Aswan is located in southern Egypt and has been a part of the ancient Nubian kingdom, a land of gold, of pharaohs, and the underwater Aswan Dam since the 1960s. The most famous Nile cruises in Egypt begin and end here, heading north to Luxor, another starting point for cruises to the charming Abu Simbel complex in southern Egypt.
- 1 About Aswan
- 2 What is the best time to go to Aswan?
- 3 How To Get To Aswan
- 4 Things to do in Aswan
- 5 Where to eat in Aswan
- 6 Where to stay in Aswan
The old quarry in Aswan, where pyramids, statues, and other monuments were built, is one of the highlights of any trip to the city and a visit to the unfinished obelisk, which still has a partial attachment to the rock it was sculpted from 3500 years ago. Next to the site are the ruins of several 9th-century dome tombs in the Fatimid cemetery.
If you are fortunate enough to spend a lot of time in Aswan and join one of Aswan tours, the city also has many museums, one of which is dedicated to the other part of Egypt: Nubian culture and history. If you like this route, you can take a boat across the Nile to Gharb Soheil, known as the Nubian village, and it is not that far from Aswan.
Aswan has several ancient temples as it stands across the country, including the Temple of Philae, which is located on an island that’s closer to the city center and is consecrated to Isis, the goddess. One of the most popular places closer to Aswan and the reason a lot of people travel to southern Egypt is the temple complex at Abu Simbel, two stone temples sculpted out of the mountains in the 13th century BC.
What is the best time to go to Aswan?
One of the sunniest and driest locations you can be on earth is Aswan. Generally, many years can pass, and there won’t be any rainfall. In addition, their summer is the hottest in the country, the same as Luxor; it can be an average of over 40 Celsius/105 Fahrenheit. Therefore, even though it might be relatively cheaper to travel during summer, comfort might be lacking.
Winter is the peak season in Aswan, with temperatures ranging from 20 to 70 degrees Fahrenheit during the day and slightly cooler at night. If you don’t mind too much sun, late autumn and early spring are good too.
How To Get To Aswan
Flight: There are flights every day from Cairo to Aswan, which take approximately one hour and 20 minutes. You can arrange a car with accommodation in Aswan to pick you up from the airport or take an expensive taxi. Flying is the fastest way to get to Aswan.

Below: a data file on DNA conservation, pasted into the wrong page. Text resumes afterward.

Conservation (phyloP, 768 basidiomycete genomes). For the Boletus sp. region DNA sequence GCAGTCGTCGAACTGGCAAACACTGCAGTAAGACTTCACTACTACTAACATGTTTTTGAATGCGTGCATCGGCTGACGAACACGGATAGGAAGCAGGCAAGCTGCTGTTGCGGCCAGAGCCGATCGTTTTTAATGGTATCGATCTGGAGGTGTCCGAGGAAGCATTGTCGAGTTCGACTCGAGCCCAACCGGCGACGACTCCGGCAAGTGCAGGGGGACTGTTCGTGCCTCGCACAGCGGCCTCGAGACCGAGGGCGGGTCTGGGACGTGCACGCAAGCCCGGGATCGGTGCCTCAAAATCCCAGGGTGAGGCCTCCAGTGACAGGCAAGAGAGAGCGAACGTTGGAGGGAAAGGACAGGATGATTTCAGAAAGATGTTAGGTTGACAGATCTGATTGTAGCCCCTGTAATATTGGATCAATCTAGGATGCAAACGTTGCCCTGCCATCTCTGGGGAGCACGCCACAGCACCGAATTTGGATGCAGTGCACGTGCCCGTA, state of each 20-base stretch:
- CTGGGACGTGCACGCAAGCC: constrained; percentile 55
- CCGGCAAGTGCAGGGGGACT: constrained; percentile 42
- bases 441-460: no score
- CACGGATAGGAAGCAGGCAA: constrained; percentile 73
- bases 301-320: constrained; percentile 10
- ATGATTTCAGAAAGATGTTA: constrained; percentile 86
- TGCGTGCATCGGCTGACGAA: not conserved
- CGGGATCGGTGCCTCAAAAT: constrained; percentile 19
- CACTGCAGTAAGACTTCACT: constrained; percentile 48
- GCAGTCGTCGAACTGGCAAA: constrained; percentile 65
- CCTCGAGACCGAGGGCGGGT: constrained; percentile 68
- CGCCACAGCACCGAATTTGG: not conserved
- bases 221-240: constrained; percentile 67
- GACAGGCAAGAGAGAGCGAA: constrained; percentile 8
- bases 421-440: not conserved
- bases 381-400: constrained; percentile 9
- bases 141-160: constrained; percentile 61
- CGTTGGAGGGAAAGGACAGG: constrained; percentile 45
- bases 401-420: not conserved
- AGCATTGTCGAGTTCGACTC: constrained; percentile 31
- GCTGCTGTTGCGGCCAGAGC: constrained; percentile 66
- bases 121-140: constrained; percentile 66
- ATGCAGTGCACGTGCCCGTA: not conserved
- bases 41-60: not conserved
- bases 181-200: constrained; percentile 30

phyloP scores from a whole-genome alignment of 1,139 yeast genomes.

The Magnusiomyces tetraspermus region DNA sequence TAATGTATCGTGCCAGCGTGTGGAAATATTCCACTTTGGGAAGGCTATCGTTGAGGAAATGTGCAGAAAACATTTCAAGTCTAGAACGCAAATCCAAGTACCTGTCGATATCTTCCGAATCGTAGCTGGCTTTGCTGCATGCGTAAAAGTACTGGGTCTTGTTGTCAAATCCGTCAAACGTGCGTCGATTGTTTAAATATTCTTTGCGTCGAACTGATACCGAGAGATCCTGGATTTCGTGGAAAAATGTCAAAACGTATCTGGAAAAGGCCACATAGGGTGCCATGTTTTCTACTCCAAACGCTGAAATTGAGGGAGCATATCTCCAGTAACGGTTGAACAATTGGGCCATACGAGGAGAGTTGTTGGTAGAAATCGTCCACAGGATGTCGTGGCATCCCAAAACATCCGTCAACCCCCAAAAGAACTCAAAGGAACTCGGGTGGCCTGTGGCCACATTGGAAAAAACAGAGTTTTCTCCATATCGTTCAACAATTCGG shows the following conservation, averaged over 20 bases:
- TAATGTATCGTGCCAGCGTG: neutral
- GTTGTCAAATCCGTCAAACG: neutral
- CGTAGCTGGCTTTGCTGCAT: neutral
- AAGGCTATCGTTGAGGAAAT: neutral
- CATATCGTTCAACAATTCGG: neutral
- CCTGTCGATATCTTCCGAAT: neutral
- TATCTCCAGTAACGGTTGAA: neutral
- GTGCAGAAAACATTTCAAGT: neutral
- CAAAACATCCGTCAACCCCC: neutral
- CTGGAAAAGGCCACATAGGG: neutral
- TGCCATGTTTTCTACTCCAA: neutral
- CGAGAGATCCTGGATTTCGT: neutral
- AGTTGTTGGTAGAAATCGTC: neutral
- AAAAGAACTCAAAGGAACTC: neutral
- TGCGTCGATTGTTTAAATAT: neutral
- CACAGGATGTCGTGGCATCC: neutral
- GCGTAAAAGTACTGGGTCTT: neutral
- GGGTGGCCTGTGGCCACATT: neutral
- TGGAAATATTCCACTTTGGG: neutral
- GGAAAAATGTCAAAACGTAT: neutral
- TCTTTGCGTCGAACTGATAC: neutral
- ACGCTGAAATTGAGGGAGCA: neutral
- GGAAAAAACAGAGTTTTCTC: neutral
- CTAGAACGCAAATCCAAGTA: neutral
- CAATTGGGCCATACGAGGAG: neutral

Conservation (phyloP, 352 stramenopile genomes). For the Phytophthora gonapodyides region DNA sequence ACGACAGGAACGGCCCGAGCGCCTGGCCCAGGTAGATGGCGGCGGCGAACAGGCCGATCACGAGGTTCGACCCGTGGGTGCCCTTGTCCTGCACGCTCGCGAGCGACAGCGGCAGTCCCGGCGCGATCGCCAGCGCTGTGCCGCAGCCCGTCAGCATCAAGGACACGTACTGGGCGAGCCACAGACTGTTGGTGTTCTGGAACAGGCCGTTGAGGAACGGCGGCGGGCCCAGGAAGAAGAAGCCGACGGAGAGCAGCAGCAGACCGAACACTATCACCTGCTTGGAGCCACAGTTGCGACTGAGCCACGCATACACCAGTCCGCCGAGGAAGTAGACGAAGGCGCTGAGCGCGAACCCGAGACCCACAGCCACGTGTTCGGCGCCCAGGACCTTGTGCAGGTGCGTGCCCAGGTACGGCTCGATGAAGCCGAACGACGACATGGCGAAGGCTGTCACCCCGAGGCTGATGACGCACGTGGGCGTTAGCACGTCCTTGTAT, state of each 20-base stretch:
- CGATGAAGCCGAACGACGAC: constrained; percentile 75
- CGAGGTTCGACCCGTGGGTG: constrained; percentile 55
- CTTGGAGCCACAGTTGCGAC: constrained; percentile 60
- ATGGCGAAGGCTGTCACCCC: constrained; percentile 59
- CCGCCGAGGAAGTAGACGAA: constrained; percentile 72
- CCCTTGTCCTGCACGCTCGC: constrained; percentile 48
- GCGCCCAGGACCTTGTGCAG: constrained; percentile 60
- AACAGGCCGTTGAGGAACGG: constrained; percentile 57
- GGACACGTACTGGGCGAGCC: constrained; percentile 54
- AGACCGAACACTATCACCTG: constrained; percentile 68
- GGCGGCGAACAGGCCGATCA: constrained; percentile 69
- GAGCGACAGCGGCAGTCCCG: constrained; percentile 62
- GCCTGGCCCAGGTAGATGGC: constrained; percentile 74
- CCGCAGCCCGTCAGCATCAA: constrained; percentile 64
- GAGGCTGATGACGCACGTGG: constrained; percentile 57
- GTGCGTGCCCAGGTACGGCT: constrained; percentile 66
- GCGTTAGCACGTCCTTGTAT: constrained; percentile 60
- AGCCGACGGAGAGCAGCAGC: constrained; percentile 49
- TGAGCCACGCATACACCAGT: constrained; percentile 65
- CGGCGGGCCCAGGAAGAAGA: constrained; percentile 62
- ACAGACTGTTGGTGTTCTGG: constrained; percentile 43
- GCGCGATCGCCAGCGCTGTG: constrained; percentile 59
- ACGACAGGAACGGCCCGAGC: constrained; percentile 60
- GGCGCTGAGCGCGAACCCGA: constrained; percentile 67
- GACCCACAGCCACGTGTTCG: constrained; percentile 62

Train: You have to be patient with this. You can decide to enter from Cairo to Aswan, which is about 12 hours away. There are sleeping compartments at an extra cost, and it can be an interesting adventure.
Cruise: There are currently no cruises from Cairo to Aswan. So, if you want to come in style to the city on the Nile, the only option is to go from Luxor.
Car: If you are not driving from Luxor (3-4 hours) or Marsa Alam on the Red Sea (5 hours), you do not have to worry about driving unless you have a whole lot of time to spare.
Things to do in Aswan
Wadi al-Subua translated to the Valley of the Lions; the site took its name from the lion’s head sphinx that led to the temple. This building was built during the reign of King Ramesses II. Being the second-largest Nubian temple following Abu Simbel, Wadi al-Subua is renowned as the only surviving tower, with stone porches and inner vestibule and a rock-carved shrine.
Abu Simbel is located in the Egyptian part of Nubia – part of Nubia is Sudan and is a village close to the Sudan border. The town is famously known for the two large temples built by King Ramesses II for his wife, Queen Nefertari. Many personalized luxury tours in Egypt should include a drive to Abu Simbel, a four-hour drive from Aswan, so please consult your Egyptologist’s personal guide. Even though the temple needs hours of travel, tourists still believe in the temple and say that Abu Simbel is one of their best in Egypt and that it is well worth the trip.
Downtown Aswan features a nice riverside where you can walk and watch the beautiful scenery. At the southern extreme is located the elegant Sofitel Old Cataract hotel from the Edwardian era. The hotel has received distinguished guests such as Winston Churchill and Agatha Christie, who authored her thriller Death on the Nile during her visit here. The river looks great from the hotel terrace and is a great place for afternoon tea or a sunset cocktail.
An adventure at Yebu
Scattered behind the Aswan Museum are impressive relics and memorials of the first settlement in Aswan, the old town of Yebu. Steep, rocky routes, and a lack of security gates or fences make it difficult to explore the site if you are exploring with children. Notable sights include Khnum Temple at the top of the island, a rebuilt temple of the 18th dynasty village, and the Nile.